Kari Lake’s election case expedited

DALLAS, TEXAS - AUGUST 06: Republican nominee for Arizona governor Kari Lake speaks at the Conservative Political Action Conference CPAC at the Hilton Anatole on August 06, 2022 in Dallas, Texas. CPAC began in 1974, and is a conference that brings together and hosts conservative organizations, activists, and world leaders in discussing current events and future political agendas. (Photo by Brandon Bell/Getty Images
Republican nominee for Arizona governor Kari Lake speaks at the Conservative Political Action Conference CPAC at the Hilton Anatole on August 06, 2022 in Dallas, Texas. (Photo by Brandon Bell/Getty Images)

OAN Roy Francis
UPDATED 1:22 PM PT – Friday, January 13, 2023

The Arizona Court of Appeals has agreed to expedite consideration of Kari Lake’s lawsuit which alleges that the 2022 midterm election was flawed.

In an order issued on January 9th, the court ordered a reset of the “matter for conference on February 1st, 2023.” The court has also reportedly agreed with Lake’s argument that her challenge should be handled as “a special action petition.”

According to the order, Governor Katie Hobbs (D-Ariz.) and her lawyers have until January 17th to respond and make the case as to why Lake’s challenge should be rejected.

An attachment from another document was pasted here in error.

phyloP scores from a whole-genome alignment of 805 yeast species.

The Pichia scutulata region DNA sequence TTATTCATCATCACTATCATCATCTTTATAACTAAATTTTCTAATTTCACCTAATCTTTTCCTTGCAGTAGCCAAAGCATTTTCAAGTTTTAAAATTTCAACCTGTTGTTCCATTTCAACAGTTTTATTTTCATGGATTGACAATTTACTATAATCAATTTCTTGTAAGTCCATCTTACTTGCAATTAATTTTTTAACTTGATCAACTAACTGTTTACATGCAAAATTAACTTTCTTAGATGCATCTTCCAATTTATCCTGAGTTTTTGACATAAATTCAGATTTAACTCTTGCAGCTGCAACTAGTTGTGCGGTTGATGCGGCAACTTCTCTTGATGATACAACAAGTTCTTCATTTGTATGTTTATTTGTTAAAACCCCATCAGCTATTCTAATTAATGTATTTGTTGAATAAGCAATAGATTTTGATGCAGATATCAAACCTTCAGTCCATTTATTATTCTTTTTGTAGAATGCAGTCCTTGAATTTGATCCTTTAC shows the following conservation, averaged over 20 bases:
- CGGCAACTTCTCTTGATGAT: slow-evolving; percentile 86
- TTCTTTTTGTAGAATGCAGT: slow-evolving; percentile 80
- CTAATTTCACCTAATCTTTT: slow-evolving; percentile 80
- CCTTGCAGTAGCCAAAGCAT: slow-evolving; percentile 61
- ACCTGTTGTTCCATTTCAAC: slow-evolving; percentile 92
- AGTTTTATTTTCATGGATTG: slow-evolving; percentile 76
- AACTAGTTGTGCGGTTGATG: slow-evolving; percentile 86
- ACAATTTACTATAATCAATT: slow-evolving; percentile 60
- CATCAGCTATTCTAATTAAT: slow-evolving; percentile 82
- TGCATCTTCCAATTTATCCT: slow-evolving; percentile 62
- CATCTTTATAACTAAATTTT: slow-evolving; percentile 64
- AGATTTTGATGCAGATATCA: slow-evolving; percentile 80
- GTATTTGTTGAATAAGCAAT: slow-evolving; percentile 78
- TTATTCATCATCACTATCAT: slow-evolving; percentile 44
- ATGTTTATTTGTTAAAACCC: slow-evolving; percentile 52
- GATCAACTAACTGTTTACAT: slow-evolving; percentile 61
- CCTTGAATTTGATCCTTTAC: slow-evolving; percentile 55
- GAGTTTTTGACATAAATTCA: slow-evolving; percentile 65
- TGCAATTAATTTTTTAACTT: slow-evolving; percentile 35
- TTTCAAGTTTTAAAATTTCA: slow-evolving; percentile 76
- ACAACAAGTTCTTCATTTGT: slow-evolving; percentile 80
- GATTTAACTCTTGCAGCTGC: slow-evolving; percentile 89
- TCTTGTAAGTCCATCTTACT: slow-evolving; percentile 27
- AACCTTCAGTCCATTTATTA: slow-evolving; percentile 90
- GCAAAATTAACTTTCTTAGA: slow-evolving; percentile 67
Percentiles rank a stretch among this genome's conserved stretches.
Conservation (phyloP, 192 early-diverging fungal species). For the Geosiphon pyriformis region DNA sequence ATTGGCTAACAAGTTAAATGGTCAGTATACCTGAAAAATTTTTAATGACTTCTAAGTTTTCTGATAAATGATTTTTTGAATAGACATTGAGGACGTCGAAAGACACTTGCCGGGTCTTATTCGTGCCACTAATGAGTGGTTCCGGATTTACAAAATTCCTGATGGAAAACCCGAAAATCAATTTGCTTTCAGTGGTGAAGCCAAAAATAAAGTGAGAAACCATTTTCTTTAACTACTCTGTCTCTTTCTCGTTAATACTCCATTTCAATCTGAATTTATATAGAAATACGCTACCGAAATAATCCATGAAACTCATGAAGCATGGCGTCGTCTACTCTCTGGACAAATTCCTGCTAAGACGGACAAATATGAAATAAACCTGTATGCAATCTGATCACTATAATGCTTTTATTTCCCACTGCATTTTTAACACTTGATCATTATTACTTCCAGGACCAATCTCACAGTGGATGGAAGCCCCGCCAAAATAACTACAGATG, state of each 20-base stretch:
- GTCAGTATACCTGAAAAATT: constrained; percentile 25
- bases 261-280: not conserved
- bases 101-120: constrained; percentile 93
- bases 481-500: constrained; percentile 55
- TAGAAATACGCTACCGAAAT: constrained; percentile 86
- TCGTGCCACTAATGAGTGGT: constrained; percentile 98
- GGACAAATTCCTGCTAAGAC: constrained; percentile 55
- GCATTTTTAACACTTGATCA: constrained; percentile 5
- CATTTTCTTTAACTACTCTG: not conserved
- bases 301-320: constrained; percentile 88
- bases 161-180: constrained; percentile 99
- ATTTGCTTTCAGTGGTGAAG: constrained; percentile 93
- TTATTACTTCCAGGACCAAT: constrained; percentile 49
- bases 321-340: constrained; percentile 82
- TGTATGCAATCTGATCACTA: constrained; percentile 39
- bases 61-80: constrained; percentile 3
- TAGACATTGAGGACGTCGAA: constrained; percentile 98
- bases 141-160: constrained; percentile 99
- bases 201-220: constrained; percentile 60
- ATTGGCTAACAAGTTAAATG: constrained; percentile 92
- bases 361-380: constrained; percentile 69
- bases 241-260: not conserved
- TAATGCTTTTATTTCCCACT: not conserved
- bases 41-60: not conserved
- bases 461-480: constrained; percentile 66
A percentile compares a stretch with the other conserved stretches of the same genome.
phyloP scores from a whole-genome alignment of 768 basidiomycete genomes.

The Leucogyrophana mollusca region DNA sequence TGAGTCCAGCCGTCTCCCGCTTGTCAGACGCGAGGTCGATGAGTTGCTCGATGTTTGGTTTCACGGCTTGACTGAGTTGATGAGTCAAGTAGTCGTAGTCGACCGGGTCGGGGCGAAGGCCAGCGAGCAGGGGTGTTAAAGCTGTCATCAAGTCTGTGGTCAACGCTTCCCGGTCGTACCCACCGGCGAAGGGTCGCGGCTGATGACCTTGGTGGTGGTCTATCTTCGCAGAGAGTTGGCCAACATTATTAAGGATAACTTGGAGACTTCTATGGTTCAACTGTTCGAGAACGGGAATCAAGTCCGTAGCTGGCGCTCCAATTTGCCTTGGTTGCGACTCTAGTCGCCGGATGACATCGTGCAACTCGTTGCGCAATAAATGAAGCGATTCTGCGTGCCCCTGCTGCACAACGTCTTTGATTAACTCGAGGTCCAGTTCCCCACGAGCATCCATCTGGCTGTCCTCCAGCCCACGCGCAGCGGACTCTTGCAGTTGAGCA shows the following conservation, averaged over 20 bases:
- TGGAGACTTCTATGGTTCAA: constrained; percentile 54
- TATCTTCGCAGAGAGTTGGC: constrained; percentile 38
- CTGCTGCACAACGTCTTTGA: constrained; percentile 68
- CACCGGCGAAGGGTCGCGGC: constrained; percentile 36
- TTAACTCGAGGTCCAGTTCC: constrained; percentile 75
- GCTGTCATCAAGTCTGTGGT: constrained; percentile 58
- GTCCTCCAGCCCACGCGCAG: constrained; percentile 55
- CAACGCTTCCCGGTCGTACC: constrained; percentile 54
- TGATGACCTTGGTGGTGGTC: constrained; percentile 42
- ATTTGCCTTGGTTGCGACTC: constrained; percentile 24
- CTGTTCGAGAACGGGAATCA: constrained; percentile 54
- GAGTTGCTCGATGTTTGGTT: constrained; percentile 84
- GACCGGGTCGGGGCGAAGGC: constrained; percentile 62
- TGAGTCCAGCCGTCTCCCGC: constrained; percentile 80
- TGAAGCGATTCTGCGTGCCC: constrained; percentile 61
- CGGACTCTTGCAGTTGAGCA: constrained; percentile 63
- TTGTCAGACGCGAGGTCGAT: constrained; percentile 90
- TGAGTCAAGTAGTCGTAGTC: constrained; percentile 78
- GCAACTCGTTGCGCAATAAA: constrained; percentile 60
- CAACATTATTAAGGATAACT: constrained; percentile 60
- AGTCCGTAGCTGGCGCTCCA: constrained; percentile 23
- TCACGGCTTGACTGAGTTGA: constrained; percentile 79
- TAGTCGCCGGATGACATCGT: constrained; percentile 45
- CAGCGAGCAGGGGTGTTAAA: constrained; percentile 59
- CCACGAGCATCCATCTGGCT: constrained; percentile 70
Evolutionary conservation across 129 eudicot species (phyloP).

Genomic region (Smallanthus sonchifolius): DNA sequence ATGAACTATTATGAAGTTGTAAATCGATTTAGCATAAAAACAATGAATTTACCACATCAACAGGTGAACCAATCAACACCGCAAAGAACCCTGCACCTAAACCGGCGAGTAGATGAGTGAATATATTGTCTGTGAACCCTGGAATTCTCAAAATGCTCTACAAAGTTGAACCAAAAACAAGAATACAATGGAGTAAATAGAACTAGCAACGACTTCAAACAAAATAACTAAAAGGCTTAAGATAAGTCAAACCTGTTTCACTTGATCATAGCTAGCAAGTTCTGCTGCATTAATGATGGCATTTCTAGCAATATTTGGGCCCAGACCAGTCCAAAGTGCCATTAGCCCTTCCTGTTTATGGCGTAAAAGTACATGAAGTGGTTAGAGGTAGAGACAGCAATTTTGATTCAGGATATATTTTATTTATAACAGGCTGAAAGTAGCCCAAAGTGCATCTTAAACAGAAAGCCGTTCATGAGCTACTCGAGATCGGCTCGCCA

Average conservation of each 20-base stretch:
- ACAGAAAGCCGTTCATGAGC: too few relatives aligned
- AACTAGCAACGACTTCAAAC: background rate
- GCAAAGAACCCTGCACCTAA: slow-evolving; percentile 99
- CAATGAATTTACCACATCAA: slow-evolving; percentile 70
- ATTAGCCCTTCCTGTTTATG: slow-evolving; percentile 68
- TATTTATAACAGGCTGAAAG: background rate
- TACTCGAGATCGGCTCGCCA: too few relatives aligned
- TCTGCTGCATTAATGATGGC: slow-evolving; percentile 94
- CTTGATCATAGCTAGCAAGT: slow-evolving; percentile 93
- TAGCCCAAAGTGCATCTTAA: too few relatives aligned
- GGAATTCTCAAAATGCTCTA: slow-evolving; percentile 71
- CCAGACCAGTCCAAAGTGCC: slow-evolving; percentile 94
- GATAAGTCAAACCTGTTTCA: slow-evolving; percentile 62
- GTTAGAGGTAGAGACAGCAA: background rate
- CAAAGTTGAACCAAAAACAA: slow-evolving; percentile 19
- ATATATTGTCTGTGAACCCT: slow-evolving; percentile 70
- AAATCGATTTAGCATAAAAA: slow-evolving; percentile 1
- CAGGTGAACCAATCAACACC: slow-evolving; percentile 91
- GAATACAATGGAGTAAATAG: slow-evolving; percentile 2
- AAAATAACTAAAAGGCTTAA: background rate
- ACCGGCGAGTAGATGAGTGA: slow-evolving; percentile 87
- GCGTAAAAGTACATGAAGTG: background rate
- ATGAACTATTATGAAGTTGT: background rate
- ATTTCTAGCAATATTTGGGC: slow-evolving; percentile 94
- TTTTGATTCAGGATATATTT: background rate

After a Maricopa County judge had rejected her case in December, the Republican petitioned both the state’s Appeals Court and Supreme Court. Earlier this month, the Supreme Court had denied her petition, saying that the lawsuit has to go through the Appeals Court first.

Lake filed her lawsuit against Hobbs, Maricopa County supervisors, Maricopa County Recorder Stephen Richer, along with other officials. The lawsuit asserts that the county’s handling of the midterm election was flawed and that it had disenfranchised Election Day voters. She argued that these issues were enough to sway the election results. She had lost by around 17,000 votes.

The lawsuit also claimed that dozens of Maricopa County ballot printers had not worked properly on Election Day, resulting in votes that were in her favor not counting.

Lake had hired independent pollster Richard Baris as a witness during the trial. Baris asserted that he thinks the technological issues on Election Day disenfranchised enough votes to have altered the outcome of the contest. He claimed that the majority of Maricopa Election Day voters tended to be Republicans and that between 25,000 and 40,000 persons who ordinarily would have voted didn’t do so because of tabulator and printer issues.

Maricopa County judge Peter Thompson had thrown out her lawsuit saying that she did not produce enough evidence to support her claims in December, although he ruled that Lake should not be sanctioned and fined to pay thousands of dollars.

A court date for Lake’s challenge has been reportedly scheduled for March.